New rules around rollovers of individual retirement accounts could bite the owners of certificate of deposit IRAs next year. A tax court ruling earlier this year decided that only one 60-day rollover between IRAs will be allowed in a one-year period, that is a 365-day period from the day the rollover is initiated. The new rule goes into effect Jan. 1, 2015.
A story on the website for the Bradenton Herald, "Perils of IRA rollovers," brought up a great point this week. Seniors accustomed to moving CDs from bank to bank while chasing the best CD rates may be caught off guard by the new rule.
Before the tax court ruling, the understanding was that everyone could do one 60-day rollover per year per account.
Now, however, going from bank to bank to purchase CDs, within an individual retirement account umbrella, may trigger a disastrous taxable event. Under the new IRS IRA rollover rules, you can only have one non-trustee-to-trustee transfer in a 12-month period.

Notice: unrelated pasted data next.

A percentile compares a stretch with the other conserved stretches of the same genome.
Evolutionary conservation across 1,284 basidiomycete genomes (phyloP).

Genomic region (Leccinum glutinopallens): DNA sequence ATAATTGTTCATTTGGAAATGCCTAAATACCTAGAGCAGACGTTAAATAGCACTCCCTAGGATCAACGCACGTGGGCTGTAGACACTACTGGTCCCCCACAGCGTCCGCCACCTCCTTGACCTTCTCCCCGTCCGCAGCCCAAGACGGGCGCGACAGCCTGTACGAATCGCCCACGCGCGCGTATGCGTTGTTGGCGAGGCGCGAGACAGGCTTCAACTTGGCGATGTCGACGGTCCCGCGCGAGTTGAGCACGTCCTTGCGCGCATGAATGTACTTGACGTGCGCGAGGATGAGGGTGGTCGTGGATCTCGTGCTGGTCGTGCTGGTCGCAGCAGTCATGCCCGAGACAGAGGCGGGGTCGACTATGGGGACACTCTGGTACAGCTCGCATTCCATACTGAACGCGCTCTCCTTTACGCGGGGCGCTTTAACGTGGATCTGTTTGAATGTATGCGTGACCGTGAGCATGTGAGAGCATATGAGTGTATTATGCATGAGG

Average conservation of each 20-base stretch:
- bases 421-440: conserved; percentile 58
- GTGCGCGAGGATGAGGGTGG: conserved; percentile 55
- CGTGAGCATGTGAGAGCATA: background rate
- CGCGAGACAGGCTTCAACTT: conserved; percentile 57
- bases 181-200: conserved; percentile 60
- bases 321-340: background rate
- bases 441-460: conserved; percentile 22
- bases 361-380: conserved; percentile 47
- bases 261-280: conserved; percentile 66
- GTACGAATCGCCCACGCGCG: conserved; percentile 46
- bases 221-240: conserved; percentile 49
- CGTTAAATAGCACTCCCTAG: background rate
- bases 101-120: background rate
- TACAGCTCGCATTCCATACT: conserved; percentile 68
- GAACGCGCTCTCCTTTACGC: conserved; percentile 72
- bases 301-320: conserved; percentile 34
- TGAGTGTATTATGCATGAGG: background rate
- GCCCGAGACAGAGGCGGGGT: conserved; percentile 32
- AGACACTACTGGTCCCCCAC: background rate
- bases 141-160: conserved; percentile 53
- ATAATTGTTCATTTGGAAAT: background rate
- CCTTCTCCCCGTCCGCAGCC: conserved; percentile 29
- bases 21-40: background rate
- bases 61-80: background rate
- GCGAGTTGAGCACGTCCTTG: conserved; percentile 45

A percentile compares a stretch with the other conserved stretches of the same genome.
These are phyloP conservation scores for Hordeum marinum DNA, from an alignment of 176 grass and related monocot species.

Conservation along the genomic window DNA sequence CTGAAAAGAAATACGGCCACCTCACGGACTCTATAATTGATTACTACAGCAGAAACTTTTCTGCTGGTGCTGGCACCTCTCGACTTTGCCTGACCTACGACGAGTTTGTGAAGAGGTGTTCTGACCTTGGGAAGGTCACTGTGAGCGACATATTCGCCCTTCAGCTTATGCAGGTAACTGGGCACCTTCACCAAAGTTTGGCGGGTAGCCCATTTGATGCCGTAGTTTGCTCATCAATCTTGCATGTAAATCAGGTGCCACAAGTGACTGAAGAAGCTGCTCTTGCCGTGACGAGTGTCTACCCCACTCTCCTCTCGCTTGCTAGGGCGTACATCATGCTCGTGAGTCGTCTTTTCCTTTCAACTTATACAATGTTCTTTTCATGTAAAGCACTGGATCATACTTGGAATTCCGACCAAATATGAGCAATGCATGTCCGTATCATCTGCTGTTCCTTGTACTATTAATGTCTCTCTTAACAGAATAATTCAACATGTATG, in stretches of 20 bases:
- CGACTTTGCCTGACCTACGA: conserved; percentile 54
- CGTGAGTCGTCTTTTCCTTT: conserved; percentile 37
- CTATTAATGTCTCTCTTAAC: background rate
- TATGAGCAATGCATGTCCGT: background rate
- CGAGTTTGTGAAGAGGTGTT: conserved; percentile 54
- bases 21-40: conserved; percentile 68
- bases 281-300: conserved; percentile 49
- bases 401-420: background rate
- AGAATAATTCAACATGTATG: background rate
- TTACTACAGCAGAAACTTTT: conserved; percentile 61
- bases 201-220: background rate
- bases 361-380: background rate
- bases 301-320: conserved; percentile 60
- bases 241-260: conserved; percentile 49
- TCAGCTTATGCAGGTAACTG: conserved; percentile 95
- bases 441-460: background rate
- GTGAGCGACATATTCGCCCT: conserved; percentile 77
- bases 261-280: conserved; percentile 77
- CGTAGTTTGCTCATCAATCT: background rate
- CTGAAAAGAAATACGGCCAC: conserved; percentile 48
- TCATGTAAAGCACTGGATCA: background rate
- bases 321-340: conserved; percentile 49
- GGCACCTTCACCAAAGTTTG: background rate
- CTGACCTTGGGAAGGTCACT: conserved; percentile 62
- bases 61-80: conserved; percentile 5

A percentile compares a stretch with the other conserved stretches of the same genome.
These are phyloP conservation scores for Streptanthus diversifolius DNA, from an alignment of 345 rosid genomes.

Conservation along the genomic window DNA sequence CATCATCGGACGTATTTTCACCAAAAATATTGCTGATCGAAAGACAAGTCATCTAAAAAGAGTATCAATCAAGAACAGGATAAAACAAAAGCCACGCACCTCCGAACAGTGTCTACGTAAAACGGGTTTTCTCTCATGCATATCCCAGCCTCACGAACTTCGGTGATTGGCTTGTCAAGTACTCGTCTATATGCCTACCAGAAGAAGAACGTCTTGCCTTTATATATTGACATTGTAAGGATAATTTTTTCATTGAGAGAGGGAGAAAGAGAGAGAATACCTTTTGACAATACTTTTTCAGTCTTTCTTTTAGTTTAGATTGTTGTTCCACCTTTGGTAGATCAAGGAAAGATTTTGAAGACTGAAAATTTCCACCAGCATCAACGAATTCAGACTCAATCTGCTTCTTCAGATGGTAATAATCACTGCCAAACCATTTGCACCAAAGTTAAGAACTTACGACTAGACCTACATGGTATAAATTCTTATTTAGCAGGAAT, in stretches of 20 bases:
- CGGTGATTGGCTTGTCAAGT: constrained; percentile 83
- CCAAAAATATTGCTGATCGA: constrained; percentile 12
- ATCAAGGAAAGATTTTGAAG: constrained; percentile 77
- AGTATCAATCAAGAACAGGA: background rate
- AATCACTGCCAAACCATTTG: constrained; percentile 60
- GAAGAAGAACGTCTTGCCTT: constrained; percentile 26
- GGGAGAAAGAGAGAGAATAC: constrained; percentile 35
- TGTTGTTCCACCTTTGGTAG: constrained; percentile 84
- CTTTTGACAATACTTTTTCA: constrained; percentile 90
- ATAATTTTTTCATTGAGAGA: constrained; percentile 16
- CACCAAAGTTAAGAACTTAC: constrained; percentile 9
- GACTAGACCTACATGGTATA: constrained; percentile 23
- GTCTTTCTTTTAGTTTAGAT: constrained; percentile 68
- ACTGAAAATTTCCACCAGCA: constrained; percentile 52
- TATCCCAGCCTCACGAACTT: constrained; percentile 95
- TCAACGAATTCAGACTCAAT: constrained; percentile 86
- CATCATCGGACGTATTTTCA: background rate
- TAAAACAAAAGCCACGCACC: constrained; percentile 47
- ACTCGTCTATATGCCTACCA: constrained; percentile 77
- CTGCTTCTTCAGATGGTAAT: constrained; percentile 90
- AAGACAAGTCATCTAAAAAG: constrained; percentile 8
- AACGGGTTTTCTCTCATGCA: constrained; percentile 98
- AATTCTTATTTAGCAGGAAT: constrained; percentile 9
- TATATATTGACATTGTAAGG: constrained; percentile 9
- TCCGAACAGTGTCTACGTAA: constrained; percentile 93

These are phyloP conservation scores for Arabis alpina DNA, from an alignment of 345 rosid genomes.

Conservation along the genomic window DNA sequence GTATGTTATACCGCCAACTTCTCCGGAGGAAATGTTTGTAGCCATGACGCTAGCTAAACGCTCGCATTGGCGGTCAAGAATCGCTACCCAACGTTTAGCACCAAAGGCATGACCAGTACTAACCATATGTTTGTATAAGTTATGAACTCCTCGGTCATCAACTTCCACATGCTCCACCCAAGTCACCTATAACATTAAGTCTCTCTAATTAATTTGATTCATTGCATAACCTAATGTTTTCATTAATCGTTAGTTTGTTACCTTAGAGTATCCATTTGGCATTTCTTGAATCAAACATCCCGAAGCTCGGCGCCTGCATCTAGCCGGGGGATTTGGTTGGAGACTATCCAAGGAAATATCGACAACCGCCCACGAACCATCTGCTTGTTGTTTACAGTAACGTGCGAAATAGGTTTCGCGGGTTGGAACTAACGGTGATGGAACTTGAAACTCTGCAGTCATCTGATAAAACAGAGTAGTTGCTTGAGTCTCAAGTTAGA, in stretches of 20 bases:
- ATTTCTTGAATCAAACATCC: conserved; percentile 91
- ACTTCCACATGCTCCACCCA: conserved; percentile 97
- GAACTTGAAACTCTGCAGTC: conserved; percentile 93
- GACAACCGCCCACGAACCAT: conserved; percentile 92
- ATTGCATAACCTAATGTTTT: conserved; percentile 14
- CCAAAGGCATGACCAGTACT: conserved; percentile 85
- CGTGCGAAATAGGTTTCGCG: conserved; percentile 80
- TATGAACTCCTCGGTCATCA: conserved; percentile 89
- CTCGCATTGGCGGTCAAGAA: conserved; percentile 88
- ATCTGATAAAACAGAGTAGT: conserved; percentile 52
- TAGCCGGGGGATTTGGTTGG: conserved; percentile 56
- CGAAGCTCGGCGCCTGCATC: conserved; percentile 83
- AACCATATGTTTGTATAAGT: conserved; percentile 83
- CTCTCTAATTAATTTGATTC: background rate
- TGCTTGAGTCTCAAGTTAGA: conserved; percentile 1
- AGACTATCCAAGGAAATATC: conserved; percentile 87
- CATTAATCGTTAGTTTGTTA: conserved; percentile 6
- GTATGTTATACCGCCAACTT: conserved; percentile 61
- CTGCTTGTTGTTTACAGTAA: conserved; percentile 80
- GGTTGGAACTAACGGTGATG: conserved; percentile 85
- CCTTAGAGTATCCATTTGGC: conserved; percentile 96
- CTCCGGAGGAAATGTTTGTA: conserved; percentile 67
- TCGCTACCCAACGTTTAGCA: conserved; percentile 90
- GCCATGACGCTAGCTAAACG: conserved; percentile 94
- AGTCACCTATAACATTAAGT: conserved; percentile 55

That doesn't mean savers can't bounce from bank to bank as they search for better CD rates. Instead of having a check made payable to the owner of the account, do a trustee-to-trustee transfer. That way the bank will handle the transfer of the money.
Savers who unintentionally fall afoul of the new rule could wind up with a huge tax bill after inadvertently cashing out their entire IRA. Those under 59 1/2 could be subject to a 10 percent penalty on top of the taxes owed.
Do you shop around for CDs? Here are some tips on getting the best CD rates.
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Senior investing reporter Sheyna Steiner is a co-author of "Future Millionaires' Guidebook," an e-book written by Bankrate editors and reporters. It's available at all the major e-book retailers.